3. There must be immune cells present near the entry site. This allows the virus to spread once it enters the body.
  4. There must be a sufficient amount of the virus in the body fluids.. These values, measured by the viral load, may be high in body fluids such as blood and semen and low or non-existent in tears and saliva.2

Anal Sex

anal sex it is the predominant means of HIV transmission, occurring at a rate 18 times greater than in vaginal sex.

Translator's Note. I translated a text from this same site that declares that vaginal sex is the biggest means of contagion. This confuses me, but…

There are several reasons for this, especially that rectal tissues are more fragile and vulnerable to rupture than vaginal tissues.

Small microcracks that commonly occur during anal intercourse simply allow larger amounts of the virus to enter the body. They also expose potentially infected blood from the receptive partner to the insertive partner, thus transmitting to the insertive partner. Also, many people who have anal sex often do a shower before intercourse, removing the layer of mucus that could prevent the transmission of HIV.

These vulnerabilities help explain why infection rates in the United States are higher among men who have sex with men (MSM).

But the risk is not just limited to men Gay Boys and bisexuals; anywhere from 16% to 33% of heterosexual couples also have anal sex, often no preservatives.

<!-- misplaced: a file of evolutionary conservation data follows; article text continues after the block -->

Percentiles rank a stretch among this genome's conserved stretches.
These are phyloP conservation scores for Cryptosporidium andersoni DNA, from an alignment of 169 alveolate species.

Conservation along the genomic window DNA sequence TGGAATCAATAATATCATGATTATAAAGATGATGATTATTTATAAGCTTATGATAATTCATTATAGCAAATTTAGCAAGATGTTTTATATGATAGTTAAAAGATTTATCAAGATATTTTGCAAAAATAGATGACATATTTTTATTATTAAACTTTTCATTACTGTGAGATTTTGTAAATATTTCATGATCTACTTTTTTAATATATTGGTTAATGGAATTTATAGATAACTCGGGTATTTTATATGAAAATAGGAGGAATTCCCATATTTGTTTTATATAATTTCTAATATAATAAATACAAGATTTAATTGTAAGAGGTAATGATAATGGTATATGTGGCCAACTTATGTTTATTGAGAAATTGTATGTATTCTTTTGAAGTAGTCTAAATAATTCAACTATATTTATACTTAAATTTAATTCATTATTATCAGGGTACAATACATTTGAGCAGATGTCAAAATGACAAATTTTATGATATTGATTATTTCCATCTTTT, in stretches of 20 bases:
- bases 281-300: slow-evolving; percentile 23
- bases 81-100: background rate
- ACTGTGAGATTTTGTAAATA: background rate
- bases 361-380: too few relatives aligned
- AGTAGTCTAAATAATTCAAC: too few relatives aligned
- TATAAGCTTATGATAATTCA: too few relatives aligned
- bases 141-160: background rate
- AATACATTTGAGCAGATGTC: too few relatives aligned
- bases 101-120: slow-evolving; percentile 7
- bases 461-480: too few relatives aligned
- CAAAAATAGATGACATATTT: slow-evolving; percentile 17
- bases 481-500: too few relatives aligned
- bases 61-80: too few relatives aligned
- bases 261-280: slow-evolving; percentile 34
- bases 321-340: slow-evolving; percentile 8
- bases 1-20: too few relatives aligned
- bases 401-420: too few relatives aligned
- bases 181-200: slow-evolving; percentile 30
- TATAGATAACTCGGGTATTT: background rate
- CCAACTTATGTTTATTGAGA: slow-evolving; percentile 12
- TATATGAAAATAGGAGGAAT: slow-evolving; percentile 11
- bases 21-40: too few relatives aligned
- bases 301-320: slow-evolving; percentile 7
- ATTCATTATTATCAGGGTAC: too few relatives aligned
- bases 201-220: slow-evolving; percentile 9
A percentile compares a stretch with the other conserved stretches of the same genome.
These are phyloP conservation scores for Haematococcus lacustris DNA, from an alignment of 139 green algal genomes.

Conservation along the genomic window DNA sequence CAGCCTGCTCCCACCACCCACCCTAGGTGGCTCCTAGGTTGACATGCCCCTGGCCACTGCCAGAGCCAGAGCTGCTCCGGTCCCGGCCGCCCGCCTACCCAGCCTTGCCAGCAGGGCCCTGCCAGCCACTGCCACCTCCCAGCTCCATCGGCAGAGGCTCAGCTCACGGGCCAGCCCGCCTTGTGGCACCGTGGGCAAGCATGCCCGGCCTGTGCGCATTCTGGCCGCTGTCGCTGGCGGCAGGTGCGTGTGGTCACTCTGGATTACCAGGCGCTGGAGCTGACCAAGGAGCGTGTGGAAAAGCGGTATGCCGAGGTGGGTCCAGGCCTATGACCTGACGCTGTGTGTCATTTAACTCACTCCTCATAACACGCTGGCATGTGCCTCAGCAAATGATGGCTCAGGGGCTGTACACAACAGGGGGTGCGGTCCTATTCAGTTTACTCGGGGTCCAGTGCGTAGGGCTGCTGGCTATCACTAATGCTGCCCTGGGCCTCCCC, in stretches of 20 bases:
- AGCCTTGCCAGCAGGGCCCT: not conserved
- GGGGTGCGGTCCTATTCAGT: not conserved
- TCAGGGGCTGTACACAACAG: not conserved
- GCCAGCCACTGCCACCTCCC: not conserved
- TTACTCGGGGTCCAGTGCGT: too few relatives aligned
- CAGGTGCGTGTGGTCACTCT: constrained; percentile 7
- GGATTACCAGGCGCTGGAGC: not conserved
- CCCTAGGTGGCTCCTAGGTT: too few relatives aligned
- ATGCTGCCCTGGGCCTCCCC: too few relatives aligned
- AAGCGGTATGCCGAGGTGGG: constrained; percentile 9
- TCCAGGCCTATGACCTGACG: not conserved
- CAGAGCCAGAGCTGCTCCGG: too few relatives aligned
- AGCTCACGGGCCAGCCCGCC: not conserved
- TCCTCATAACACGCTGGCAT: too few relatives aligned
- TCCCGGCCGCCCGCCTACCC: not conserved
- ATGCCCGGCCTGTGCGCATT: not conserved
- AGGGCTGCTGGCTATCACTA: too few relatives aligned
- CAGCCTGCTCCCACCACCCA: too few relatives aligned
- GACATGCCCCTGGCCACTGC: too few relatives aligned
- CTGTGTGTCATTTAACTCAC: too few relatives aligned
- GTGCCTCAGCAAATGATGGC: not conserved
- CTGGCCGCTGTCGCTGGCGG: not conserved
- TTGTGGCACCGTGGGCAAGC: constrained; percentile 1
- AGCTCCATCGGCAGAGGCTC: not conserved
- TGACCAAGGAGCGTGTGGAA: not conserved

Studies suggest that the risk of HIV in a receptive anal partner is almost double that of an insertive partner (40,4% versus 21,7% respectively).3

The risk is even greater if the insertive partner is uncircumcised due to microbes below the foreskin, increasing the spread (expulsion) of the virus in the seminal fluids.

How genital excretion increases the risk of HIV

Vaginal sex

vaginal sex it is the second most common mode of HIV transmission in the United States.

In many parts of the developing world, vaginal sex is the main mode of transmission, with women disproportionately affected compared to men.6

women are more vulnerable for several reasons:

  • The area of ​​exposure in the vagina is larger than that of the penis.
  • The vagina and cervix are vulnerable to common infections such as bacterial vaginosis e candidiasis (fungal infection), which compromise already delicate tissue.
  • During unprotected sex, ejaculation can often remain in the vagina for an extended period of time.
  • Vaginal douche before sex can remove protective mucus.

According to a review of 2018 HIV/AIDS Reports, women are twice as likely to contract HIV from a male partner during vaginal intercourse than the other way.

This is not to suggest that the male partner is not at risk, especially uncircumcised men. The bacteria-rich environment below the foreskin helps facilitate infection by increasing the number of white blood cells called cells. of Langerhans, which reside in the skin itself. These cells can inadvertently “capture” HIV and pull it into the body.8